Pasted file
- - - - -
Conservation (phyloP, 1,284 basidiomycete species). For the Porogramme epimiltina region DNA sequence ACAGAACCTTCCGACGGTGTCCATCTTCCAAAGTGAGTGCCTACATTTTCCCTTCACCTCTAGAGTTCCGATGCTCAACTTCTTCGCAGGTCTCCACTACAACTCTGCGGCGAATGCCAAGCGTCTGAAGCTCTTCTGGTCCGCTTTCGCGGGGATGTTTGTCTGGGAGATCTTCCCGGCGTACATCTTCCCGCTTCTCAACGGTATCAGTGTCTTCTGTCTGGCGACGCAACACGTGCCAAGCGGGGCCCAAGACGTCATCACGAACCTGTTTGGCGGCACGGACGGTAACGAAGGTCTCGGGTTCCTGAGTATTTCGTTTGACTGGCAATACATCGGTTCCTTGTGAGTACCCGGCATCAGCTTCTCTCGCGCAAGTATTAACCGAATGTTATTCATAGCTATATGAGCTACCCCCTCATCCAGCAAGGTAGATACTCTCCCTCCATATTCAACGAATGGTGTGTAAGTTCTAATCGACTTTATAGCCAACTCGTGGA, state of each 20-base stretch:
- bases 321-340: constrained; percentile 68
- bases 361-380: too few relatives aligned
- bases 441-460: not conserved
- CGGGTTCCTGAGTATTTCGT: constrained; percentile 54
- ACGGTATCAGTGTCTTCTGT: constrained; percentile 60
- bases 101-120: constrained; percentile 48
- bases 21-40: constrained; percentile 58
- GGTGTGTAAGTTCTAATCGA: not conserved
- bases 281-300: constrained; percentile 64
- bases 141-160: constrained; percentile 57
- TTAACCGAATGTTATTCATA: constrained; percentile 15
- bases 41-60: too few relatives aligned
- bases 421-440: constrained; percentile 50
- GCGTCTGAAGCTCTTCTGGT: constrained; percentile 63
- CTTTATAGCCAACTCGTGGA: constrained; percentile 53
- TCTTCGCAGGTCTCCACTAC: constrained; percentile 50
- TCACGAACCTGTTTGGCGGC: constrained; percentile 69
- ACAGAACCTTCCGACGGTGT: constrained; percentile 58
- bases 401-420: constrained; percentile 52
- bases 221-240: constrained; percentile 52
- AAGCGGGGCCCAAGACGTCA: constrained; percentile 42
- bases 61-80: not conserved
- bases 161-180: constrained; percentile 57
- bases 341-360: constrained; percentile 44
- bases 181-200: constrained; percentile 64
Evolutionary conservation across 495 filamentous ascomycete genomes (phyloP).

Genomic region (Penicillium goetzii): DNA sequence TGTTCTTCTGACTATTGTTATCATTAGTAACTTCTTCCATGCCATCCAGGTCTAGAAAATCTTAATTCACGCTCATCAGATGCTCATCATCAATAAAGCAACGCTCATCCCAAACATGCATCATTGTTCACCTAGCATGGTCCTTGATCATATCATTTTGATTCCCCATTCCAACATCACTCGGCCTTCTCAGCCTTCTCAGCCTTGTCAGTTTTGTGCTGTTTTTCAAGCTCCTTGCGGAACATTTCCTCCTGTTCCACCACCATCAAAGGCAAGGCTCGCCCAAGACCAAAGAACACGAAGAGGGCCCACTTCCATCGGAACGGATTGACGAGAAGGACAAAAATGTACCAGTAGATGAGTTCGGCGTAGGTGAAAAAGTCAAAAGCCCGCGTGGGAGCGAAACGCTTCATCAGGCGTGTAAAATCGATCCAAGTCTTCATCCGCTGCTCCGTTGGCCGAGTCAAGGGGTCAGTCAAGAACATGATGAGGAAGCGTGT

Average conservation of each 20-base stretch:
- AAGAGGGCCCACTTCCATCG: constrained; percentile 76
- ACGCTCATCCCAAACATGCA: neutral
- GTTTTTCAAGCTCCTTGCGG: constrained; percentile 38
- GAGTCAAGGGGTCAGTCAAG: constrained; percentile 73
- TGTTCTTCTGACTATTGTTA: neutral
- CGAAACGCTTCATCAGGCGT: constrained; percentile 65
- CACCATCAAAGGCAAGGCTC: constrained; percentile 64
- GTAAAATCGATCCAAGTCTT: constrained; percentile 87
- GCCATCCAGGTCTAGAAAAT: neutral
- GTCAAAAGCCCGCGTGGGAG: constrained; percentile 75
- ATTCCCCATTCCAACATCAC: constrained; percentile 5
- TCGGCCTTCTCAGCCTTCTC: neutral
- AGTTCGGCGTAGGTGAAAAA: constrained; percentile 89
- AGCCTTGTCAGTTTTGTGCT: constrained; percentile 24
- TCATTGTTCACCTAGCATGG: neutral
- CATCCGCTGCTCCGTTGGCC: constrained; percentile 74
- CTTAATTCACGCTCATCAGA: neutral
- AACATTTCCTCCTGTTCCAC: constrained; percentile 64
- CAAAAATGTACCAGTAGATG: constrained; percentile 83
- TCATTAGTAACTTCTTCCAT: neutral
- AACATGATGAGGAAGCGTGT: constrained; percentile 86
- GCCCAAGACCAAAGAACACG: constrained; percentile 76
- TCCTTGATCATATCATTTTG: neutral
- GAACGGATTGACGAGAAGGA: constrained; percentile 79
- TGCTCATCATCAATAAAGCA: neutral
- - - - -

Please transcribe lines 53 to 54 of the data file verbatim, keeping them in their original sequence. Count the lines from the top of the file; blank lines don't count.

- GAACGGATTGACGAGAAGGA: constrained; percentile 79
- TGCTCATCATCAATAAAGCA: neutral